JPMorgan Chase (NYSE:JPM), that Cadillac of big banks, has had an especially busy year. Its London Whale fiasco kept it in the limelight for a time, and its mid-year revamping of operations into two divisions has prompted periodic reshufflings of top executives.
That aside, the bank has also been busy doing what investors love: expanding upon those areas that bring home the bacon. Here are three reasons I think JPMorgan is a smart buy for savvy financial investors.
The bank is expanding in areas that are poised for growth
JPMorgan's CFO recently announced that the bank is planning to expand its branch location network in order to bring in additional deposits for lending and other money-making activities. While this may seem like a waste of resources in the age of online and mobile banking, studies show that it is not. Consumers are still very enamored of branch banking, often choosing which institution to make their own based upon this metric.
The bank is also ramping up its private banking business, much like its rival Bank of America (NYSE:BAC). JPMorgan isn't just going after the uber-rich, either -- it is also focusing on the somewhat-rich, those with a spare hundred grand or so, categorized as the "mass affluent." JPM has created nearly 250 of these Chase Private Client branches, according to the New York Times. These are the surroundings in which Chase sells its better-heeled customers pricey bank products such as mutual funds and other investments, in an environment awash with top-notch interior decorating.
JPM has really stepped up its mortgage lending, as well. Net income from home loans rose by $358 million since last year, to $563 million in Q3. Originations grew by 29%, second only to mortgage-market hog Wells Fargo (NYSE:WFC). CEO Jamie Dimon recognized some time ago that the housing market is rebounding, and JPM's Q3 results are proof that the man knew whereof he spoke.
JPMorgan is tops in the Global Syndicated Loan biz
While the Freeport-McMoRan deal has raised investor hackles , it was just another successful transaction for superstar loan underwriter JPMorgan. The company is the undisputed leader in the syndicated loan arena, ranked No. 1 in the world by Thomson Reuters in the categories of Global Debt & Syndicated Loans, as well as Mandated Arrangers of Global Loans. Bloomberg's Global Syndicated Loan Markets Review gives JPM the title of Top Arranger for U.S. loans, noting that of a total of 2,122 loans made during the first nine months of 2012, JPMorgan was involved in 642 -- the volume of which was valued at more than $173 billion.
JPMorgan was also awarded Global Finance 's Best Equity Bank award for 2011, noting that the bank boldly went were others feared to tread, partnering with other firms when necessary to get the deal done.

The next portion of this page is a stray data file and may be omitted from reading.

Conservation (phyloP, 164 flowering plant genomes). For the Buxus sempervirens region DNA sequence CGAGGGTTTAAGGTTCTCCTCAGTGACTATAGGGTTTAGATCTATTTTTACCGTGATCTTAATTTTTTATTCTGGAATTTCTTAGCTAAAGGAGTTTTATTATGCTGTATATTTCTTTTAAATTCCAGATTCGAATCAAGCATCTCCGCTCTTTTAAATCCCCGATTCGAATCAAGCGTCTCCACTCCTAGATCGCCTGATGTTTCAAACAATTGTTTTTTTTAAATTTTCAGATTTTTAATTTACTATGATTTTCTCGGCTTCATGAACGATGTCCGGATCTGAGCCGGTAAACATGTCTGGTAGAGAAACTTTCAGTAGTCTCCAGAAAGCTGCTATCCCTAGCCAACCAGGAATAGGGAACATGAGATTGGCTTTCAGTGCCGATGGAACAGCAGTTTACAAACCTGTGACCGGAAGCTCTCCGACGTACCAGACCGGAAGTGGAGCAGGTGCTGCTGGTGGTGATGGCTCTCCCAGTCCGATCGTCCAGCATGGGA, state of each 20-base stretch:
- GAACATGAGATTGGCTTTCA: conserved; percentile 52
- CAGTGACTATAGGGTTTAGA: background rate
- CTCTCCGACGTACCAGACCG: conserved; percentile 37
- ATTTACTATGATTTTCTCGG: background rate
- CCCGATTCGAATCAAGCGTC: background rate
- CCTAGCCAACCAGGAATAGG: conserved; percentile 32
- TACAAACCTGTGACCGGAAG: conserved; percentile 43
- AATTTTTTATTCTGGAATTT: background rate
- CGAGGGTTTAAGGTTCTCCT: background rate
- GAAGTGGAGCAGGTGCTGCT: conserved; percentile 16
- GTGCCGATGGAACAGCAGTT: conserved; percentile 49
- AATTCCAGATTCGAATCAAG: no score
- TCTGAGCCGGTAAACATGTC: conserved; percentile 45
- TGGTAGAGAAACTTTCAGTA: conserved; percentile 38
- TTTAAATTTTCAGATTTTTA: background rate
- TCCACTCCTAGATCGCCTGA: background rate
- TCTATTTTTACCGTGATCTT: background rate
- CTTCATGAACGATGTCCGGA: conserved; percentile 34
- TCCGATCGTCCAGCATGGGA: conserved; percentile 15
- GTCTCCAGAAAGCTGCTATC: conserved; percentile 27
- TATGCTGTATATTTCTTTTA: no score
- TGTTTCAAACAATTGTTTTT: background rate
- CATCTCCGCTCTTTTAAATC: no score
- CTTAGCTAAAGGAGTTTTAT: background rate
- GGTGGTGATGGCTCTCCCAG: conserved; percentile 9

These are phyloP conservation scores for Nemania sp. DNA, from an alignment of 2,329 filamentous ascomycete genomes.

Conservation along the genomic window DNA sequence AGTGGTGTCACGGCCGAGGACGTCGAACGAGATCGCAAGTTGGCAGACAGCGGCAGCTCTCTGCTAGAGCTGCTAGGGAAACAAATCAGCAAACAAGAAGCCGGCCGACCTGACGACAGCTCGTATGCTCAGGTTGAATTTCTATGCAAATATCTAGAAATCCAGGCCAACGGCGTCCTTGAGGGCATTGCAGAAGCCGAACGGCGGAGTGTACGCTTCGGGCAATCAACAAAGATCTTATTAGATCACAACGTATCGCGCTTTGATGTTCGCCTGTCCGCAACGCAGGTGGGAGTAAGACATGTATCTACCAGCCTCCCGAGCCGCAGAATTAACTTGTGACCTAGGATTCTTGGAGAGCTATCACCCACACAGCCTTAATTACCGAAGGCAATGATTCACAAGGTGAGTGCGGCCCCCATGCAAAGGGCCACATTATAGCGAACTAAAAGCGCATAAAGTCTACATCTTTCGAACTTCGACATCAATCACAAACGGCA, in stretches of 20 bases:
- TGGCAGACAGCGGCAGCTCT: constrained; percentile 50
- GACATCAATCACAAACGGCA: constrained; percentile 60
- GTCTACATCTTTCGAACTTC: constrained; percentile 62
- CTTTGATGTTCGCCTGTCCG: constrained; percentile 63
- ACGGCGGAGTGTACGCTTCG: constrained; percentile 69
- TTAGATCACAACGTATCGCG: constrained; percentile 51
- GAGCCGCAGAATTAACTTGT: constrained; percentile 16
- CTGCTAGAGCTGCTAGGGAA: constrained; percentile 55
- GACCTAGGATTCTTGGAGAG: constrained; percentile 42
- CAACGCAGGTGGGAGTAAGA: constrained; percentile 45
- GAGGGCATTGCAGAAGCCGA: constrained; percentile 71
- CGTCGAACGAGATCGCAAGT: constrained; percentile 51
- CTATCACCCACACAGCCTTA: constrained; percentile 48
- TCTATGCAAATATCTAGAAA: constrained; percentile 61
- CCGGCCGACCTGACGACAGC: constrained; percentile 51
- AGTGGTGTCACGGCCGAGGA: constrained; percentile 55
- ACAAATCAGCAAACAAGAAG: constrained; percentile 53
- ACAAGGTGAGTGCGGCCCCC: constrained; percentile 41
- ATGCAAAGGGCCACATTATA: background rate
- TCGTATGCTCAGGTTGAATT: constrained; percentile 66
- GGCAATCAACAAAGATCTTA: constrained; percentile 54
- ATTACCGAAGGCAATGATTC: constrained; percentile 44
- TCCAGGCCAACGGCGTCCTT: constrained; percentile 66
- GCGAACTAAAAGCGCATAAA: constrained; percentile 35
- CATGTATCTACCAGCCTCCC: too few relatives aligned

Often, as with the Freeport transaction, JPMorgan is the main underwriter. Indeed, Reuters notes that the bank is the No. 1 bookrunner so far this year for Americas Loans, North America Loans, U.S. Loans, U.S. Leveraged Loans, and U.S. Investment Grade Loans. But don't get nervous: The New York Times points out that the bank has had no problems divvying up the debt later. Though some analysts got nervous last year after the bank loaned AT&T (NYSE:T) $20 billion toward its bid to acquire T-Mobile, it quickly chopped up and syndicated the loan among 11 other lenders, taking the oversized risk off of its own books.
CEO Jamie Dimon
Dimon has acquired near-celebrity status since the financial crisis, often being depicted as the hardy captain navigating the huge ship of JPMorgan through the treacherous wake of that debacle. Melodramatic, perhaps, but there is obviously something to all the adulation. After all, his bank did fare better than others, even Bank of America, in the aftermath of the meltdown.
But his reputation as a stickler that checks and double-checks everything to make sure that the bank is not being put in a risky situation was dinged a bit earlier this year. The London Whale fiasco took a jewel or two out of Dimon's crown, but not for long. Even during the Senate Banking investigation, the boyish CEO was treated more like a drinking buddy than a potential miscreant.
These days, his luster fully restored, Dimon's name is being bandied about as a possible replacement for outgoing Treasury Secretary Timothy Geithner. Not by anyone in a position to actually put him there, of course. But, when Warren Buffett makes a suggestion, people perk up, even if it has nothing to do with investing. And so it was that, when Buffett told interviewer Charlie Rose that Dimon would be his choice, the news got around fast.
Revolving-door issues aside, Dimon certainly is the kind of guy who could stand up to just about anybody, which is part of what makes him such a good leader. For JPMorgan investors, though, I think it would be better for him to stay put.
Fool contributor Amanda Alix has no positions in the stocks mentioned above. The Motley Fool owns shares of Bank of America, JPMorgan Chase, and Wells Fargo. Motley Fool newsletter services recommend Wells Fargo. Try any of our Foolish newsletter services free for 30 days. We Fools may not all hold the same opinions, but we all believe that considering a diverse range of insights makes us better investors. The Motley Fool has a disclosure policy.